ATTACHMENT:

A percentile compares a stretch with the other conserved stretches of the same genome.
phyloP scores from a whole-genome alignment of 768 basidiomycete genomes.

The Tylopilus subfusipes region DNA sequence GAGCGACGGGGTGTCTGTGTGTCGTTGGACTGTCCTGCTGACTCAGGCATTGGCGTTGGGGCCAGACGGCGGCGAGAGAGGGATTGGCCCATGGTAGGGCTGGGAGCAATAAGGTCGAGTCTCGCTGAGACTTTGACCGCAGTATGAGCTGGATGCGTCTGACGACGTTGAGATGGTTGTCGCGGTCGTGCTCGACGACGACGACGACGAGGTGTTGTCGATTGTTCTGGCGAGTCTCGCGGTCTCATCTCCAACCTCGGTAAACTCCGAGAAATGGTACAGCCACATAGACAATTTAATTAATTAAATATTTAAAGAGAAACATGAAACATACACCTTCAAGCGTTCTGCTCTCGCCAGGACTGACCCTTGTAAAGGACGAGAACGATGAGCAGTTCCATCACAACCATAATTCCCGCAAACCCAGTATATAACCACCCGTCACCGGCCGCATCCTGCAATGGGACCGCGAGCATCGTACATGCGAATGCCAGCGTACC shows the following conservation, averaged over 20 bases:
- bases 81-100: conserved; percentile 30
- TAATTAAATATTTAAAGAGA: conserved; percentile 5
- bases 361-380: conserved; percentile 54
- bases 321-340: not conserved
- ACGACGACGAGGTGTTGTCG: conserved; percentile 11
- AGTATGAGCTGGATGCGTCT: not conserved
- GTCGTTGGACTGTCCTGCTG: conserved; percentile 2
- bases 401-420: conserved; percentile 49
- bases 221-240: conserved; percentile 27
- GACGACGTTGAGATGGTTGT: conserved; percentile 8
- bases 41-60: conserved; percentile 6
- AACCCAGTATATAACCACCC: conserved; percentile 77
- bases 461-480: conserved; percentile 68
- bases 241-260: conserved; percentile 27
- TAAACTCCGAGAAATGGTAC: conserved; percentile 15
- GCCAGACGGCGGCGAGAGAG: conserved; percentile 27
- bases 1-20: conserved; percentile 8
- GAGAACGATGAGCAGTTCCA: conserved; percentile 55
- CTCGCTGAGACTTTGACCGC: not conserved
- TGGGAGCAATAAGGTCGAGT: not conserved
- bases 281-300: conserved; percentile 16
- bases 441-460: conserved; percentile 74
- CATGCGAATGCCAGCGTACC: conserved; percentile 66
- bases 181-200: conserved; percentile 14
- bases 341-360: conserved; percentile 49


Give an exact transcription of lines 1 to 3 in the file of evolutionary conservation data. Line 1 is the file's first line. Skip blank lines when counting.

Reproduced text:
A percentile compares a stretch with the other conserved stretches of the same genome.
phyloP scores from a whole-genome alignment of 768 basidiomycete genomes.

The Tylopilus subfusipes region DNA sequence GAGCGACGGGGTGTCTGTGTGTCGTTGGACTGTCCTGCTGACTCAGGCATTGGCGTTGGGGCCAGACGGCGGCGAGAGAGGGATTGGCCCATGGTAGGGCTGGGAGCAATAAGGTCGAGTCTCGCTGAGACTTTGACCGCAGTATGAGCTGGATGCGTCTGACGACGTTGAGATGGTTGTCGCGGTCGTGCTCGACGACGACGACGACGAGGTGTTGTCGATTGTTCTGGCGAGTCTCGCGGTCTCATCTCCAACCTCGGTAAACTCCGAGAAATGGTACAGCCACATAGACAATTTAATTAATTAAATATTTAAAGAGAAACATGAAACATACACCTTCAAGCGTTCTGCTCTCGCCAGGACTGACCCTTGTAAAGGACGAGAACGATGAGCAGTTCCATCACAACCATAATTCCCGCAAACCCAGTATATAACCACCCGTCACCGGCCGCATCCTGCAATGGGACCGCGAGCATCGTACATGCGAATGCCAGCGTACC shows the following conservation, averaged over 20 bases: